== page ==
The latest entry to the Pathfinder Tales line is Nightglass by Liane Merciel. As you can see from the image, the cover is beautifully illustrated by Tyler Walpole. But Nightglass is really only the first part of the novel, ending on page 157. However the fault is to be divided between Merciel and the editor, this addition lacks the level of cohesion required of a novel. There is an admission of this fact in the formatting and division of Nightglass into Book I: Monsters and Book II: People, but the lack of development will not let Book I stand alone and, as it stands, it does not achieve unity with what follows.
Book I: Monsters is grim. Exceedingly grim: over 100 pages of growing up and coming of age at the mercy of a dark god and his twisted minions. I can appreciate it as an exercise in world building, but this exceeds my tolerance for treatment of children in this kind of jeopardy of evil and of fundamental lostness on the part of the protagonist. While it hints of more horrors than it actually details, the thoughtful reader with a vivid imagination may still find themselves disturbed.
Now, I am no opponent of literature's capacity to disturb, but when it comes to entertainment, it must disturb as a part of accomplishing its purpose. If Book I’s purpose is to create the character and his predicament and Book II is his redemption from the realm of Monsters to the realm of People, then a tighter composition in which Book I is significantly shortened and the protagonist’s redemption begins earlier would bring about greater unity. Giving into an excess of world-building and extraneous characterization in this case overcame the basic necessities: revulsion from the Nidalese way and sympathy for the main character. To be clear, I am not saying that Book I as a whole was unnecessary. On the contrary, Isiem could have appeared with little initial sympathy without the knowledge of how he was victimized by the followers of Zon-Kuthon. Rather, what is at issue is balance, focus, and integration.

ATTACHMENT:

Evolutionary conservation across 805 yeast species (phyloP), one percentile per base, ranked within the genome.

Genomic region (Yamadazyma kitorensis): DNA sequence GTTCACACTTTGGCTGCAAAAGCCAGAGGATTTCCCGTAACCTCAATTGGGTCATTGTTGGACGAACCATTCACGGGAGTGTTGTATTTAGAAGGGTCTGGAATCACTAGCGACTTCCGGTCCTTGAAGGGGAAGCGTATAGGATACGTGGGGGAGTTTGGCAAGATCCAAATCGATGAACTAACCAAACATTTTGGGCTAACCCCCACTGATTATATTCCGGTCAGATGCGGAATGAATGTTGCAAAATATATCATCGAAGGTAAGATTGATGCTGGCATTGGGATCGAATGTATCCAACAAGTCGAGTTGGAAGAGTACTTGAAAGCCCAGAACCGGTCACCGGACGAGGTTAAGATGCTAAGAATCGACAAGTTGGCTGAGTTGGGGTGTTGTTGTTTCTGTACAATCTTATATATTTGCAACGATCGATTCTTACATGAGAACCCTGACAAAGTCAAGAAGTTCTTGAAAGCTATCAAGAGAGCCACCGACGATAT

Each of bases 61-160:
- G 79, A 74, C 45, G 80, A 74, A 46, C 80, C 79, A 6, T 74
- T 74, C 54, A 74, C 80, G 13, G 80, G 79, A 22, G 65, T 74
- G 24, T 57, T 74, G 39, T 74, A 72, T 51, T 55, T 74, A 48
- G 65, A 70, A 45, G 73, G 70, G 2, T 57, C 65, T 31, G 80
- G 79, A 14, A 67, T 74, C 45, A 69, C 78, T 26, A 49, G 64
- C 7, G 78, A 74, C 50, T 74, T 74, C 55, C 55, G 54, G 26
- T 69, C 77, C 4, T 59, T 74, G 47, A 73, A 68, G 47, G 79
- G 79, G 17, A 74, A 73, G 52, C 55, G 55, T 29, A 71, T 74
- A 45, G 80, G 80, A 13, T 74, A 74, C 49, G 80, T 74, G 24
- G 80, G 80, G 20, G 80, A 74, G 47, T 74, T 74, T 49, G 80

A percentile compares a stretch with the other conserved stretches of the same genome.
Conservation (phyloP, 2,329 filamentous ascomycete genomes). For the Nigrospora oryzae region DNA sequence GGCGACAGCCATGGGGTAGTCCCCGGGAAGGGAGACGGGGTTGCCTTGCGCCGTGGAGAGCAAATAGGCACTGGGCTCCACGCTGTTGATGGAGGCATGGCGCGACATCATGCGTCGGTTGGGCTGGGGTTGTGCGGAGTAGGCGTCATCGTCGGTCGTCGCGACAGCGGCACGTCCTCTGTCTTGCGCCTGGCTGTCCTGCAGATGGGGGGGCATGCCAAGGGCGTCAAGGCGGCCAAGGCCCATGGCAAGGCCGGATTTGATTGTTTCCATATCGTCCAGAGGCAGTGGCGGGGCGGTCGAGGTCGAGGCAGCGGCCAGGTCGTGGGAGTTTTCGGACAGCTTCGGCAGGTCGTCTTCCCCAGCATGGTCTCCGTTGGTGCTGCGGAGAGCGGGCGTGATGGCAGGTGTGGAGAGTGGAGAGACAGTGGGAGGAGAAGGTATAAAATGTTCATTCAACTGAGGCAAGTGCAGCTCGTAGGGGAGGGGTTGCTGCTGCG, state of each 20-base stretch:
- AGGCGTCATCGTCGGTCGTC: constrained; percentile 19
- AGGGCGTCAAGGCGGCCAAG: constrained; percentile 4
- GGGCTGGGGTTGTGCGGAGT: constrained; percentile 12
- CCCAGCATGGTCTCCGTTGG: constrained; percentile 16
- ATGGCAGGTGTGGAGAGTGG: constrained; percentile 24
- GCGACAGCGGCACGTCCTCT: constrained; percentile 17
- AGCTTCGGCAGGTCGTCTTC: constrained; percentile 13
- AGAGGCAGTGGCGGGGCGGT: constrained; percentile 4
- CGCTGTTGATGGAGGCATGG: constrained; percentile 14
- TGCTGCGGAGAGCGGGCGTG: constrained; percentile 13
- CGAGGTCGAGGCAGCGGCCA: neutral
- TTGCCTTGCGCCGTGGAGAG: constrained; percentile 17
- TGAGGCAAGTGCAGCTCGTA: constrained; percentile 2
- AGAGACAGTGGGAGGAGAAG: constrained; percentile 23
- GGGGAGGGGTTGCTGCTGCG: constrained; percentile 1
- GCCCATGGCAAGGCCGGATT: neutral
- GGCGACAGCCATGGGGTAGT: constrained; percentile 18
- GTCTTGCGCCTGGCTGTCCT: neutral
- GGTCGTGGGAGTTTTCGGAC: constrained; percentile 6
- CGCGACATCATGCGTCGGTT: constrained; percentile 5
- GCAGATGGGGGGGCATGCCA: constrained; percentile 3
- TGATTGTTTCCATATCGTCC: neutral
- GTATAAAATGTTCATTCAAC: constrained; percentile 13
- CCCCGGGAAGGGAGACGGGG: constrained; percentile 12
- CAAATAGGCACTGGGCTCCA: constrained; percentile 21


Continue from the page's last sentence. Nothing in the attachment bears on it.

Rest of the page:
Book II is much more enjoyable. Isiem the shadowmancer is fleeing the dark grasp of the evil god of he and his people’s slavery. He struggles to survive in a harsh frontier and come to a life free of the shadows and of relationships twisted by domination and fear.
In Book II, the classic trope of what is human and what is monstrous finds play as Isiem discovers that the fearsome, inhuman strix (pictured below) are more humane than the peoples he has known previously. However, his escape from the world of the monstrously evil humans to the presumed, but human-hearted, monsters will only come with struggle, and this redemptive struggle makes Book II more plot-driven and active -- and ultimately, enjoyable.
I'm sorry to have to judge Nightglass as the weakest of the line so far. In spite of its potential and its good parts, I grade it as it stands as a whole.